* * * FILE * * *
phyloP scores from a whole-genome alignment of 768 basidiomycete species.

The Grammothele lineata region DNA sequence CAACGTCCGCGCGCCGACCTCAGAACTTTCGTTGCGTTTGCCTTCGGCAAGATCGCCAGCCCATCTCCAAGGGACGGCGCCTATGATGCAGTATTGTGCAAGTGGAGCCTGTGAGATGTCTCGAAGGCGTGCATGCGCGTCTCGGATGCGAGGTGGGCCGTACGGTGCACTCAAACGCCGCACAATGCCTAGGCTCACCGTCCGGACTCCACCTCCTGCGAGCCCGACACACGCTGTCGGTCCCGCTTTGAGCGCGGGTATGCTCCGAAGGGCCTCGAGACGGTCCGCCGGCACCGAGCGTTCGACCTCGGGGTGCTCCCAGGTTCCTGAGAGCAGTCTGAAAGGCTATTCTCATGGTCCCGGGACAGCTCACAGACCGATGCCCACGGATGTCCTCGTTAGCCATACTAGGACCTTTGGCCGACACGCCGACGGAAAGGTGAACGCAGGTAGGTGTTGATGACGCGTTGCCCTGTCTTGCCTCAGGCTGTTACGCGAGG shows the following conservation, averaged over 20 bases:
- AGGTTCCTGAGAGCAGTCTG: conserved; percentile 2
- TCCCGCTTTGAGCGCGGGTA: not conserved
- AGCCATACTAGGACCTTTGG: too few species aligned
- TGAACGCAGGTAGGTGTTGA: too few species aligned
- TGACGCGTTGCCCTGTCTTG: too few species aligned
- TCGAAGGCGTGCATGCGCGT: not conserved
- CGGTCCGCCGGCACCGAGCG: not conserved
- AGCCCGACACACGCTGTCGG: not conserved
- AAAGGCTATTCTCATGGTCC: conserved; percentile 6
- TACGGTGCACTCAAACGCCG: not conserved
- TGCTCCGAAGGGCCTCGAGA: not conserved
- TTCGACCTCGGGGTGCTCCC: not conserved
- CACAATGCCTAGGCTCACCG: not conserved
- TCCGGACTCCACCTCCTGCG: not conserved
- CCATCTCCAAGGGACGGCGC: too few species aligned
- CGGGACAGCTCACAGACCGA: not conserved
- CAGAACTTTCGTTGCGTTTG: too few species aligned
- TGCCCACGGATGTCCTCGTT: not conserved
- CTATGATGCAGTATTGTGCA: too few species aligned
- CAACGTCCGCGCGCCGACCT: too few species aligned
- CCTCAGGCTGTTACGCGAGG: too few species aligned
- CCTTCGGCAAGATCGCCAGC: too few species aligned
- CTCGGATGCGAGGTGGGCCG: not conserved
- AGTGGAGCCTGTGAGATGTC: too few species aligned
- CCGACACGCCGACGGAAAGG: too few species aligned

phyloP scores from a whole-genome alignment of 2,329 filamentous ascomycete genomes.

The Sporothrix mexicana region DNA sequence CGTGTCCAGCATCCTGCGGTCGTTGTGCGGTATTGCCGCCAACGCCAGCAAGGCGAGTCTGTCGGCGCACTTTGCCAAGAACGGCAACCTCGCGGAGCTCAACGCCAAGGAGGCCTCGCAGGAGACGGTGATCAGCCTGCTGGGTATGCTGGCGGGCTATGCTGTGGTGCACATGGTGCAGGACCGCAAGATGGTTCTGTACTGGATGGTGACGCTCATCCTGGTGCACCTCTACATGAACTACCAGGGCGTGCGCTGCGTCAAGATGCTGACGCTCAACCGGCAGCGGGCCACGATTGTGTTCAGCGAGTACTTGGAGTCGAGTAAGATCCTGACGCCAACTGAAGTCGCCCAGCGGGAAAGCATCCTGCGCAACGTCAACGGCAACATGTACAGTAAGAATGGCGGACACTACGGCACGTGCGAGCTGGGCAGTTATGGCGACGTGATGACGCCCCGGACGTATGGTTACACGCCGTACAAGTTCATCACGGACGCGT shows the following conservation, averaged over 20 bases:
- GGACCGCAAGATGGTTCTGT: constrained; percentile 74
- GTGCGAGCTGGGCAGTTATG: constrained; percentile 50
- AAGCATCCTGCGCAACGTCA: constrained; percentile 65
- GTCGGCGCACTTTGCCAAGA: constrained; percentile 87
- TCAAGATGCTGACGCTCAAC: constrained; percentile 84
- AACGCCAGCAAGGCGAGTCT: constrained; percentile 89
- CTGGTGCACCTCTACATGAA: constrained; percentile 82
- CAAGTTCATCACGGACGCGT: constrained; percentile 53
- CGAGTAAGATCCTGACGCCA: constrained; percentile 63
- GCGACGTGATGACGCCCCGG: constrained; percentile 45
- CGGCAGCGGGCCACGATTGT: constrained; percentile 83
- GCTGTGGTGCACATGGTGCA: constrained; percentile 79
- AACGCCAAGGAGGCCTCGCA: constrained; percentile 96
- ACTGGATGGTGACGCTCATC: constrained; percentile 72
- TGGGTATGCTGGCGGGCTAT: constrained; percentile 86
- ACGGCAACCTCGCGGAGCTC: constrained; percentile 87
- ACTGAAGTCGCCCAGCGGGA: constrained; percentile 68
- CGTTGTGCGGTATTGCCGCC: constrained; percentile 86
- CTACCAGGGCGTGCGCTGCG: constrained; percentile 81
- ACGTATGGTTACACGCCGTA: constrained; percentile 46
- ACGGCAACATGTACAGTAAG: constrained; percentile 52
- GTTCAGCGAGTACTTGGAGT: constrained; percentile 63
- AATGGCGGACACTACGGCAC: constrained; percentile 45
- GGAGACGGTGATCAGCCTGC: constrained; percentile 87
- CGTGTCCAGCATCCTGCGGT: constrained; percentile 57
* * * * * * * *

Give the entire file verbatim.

phyloP scores from a whole-genome alignment of 768 basidiomycete species.

The Grammothele lineata region DNA sequence CAACGTCCGCGCGCCGACCTCAGAACTTTCGTTGCGTTTGCCTTCGGCAAGATCGCCAGCCCATCTCCAAGGGACGGCGCCTATGATGCAGTATTGTGCAAGTGGAGCCTGTGAGATGTCTCGAAGGCGTGCATGCGCGTCTCGGATGCGAGGTGGGCCGTACGGTGCACTCAAACGCCGCACAATGCCTAGGCTCACCGTCCGGACTCCACCTCCTGCGAGCCCGACACACGCTGTCGGTCCCGCTTTGAGCGCGGGTATGCTCCGAAGGGCCTCGAGACGGTCCGCCGGCACCGAGCGTTCGACCTCGGGGTGCTCCCAGGTTCCTGAGAGCAGTCTGAAAGGCTATTCTCATGGTCCCGGGACAGCTCACAGACCGATGCCCACGGATGTCCTCGTTAGCCATACTAGGACCTTTGGCCGACACGCCGACGGAAAGGTGAACGCAGGTAGGTGTTGATGACGCGTTGCCCTGTCTTGCCTCAGGCTGTTACGCGAGG shows the following conservation, averaged over 20 bases:
- AGGTTCCTGAGAGCAGTCTG: conserved; percentile 2
- TCCCGCTTTGAGCGCGGGTA: not conserved
- AGCCATACTAGGACCTTTGG: too few species aligned
- TGAACGCAGGTAGGTGTTGA: too few species aligned
- TGACGCGTTGCCCTGTCTTG: too few species aligned
- TCGAAGGCGTGCATGCGCGT: not conserved
- CGGTCCGCCGGCACCGAGCG: not conserved
- AGCCCGACACACGCTGTCGG: not conserved
- AAAGGCTATTCTCATGGTCC: conserved; percentile 6
- TACGGTGCACTCAAACGCCG: not conserved
- TGCTCCGAAGGGCCTCGAGA: not conserved
- TTCGACCTCGGGGTGCTCCC: not conserved
- CACAATGCCTAGGCTCACCG: not conserved
- TCCGGACTCCACCTCCTGCG: not conserved
- CCATCTCCAAGGGACGGCGC: too few species aligned
- CGGGACAGCTCACAGACCGA: not conserved
- CAGAACTTTCGTTGCGTTTG: too few species aligned
- TGCCCACGGATGTCCTCGTT: not conserved
- CTATGATGCAGTATTGTGCA: too few species aligned
- CAACGTCCGCGCGCCGACCT: too few species aligned
- CCTCAGGCTGTTACGCGAGG: too few species aligned
- CCTTCGGCAAGATCGCCAGC: too few species aligned
- CTCGGATGCGAGGTGGGCCG: not conserved
- AGTGGAGCCTGTGAGATGTC: too few species aligned
- CCGACACGCCGACGGAAAGG: too few species aligned

phyloP scores from a whole-genome alignment of 2,329 filamentous ascomycete genomes.

The Sporothrix mexicana region DNA sequence CGTGTCCAGCATCCTGCGGTCGTTGTGCGGTATTGCCGCCAACGCCAGCAAGGCGAGTCTGTCGGCGCACTTTGCCAAGAACGGCAACCTCGCGGAGCTCAACGCCAAGGAGGCCTCGCAGGAGACGGTGATCAGCCTGCTGGGTATGCTGGCGGGCTATGCTGTGGTGCACATGGTGCAGGACCGCAAGATGGTTCTGTACTGGATGGTGACGCTCATCCTGGTGCACCTCTACATGAACTACCAGGGCGTGCGCTGCGTCAAGATGCTGACGCTCAACCGGCAGCGGGCCACGATTGTGTTCAGCGAGTACTTGGAGTCGAGTAAGATCCTGACGCCAACTGAAGTCGCCCAGCGGGAAAGCATCCTGCGCAACGTCAACGGCAACATGTACAGTAAGAATGGCGGACACTACGGCACGTGCGAGCTGGGCAGTTATGGCGACGTGATGACGCCCCGGACGTATGGTTACACGCCGTACAAGTTCATCACGGACGCGT shows the following conservation, averaged over 20 bases:
- GGACCGCAAGATGGTTCTGT: constrained; percentile 74
- GTGCGAGCTGGGCAGTTATG: constrained; percentile 50
- AAGCATCCTGCGCAACGTCA: constrained; percentile 65
- GTCGGCGCACTTTGCCAAGA: constrained; percentile 87
- TCAAGATGCTGACGCTCAAC: constrained; percentile 84
- AACGCCAGCAAGGCGAGTCT: constrained; percentile 89
- CTGGTGCACCTCTACATGAA: constrained; percentile 82
- CAAGTTCATCACGGACGCGT: constrained; percentile 53
- CGAGTAAGATCCTGACGCCA: constrained; percentile 63
- GCGACGTGATGACGCCCCGG: constrained; percentile 45
- CGGCAGCGGGCCACGATTGT: constrained; percentile 83
- GCTGTGGTGCACATGGTGCA: constrained; percentile 79
- AACGCCAAGGAGGCCTCGCA: constrained; percentile 96
- ACTGGATGGTGACGCTCATC: constrained; percentile 72
- TGGGTATGCTGGCGGGCTAT: constrained; percentile 86
- ACGGCAACCTCGCGGAGCTC: constrained; percentile 87
- ACTGAAGTCGCCCAGCGGGA: constrained; percentile 68
- CGTTGTGCGGTATTGCCGCC: constrained; percentile 86
- CTACCAGGGCGTGCGCTGCG: constrained; percentile 81
- ACGTATGGTTACACGCCGTA: constrained; percentile 46
- ACGGCAACATGTACAGTAAG: constrained; percentile 52
- GTTCAGCGAGTACTTGGAGT: constrained; percentile 63
- AATGGCGGACACTACGGCAC: constrained; percentile 45
- GGAGACGGTGATCAGCCTGC: constrained; percentile 87
- CGTGTCCAGCATCCTGCGGT: constrained; percentile 57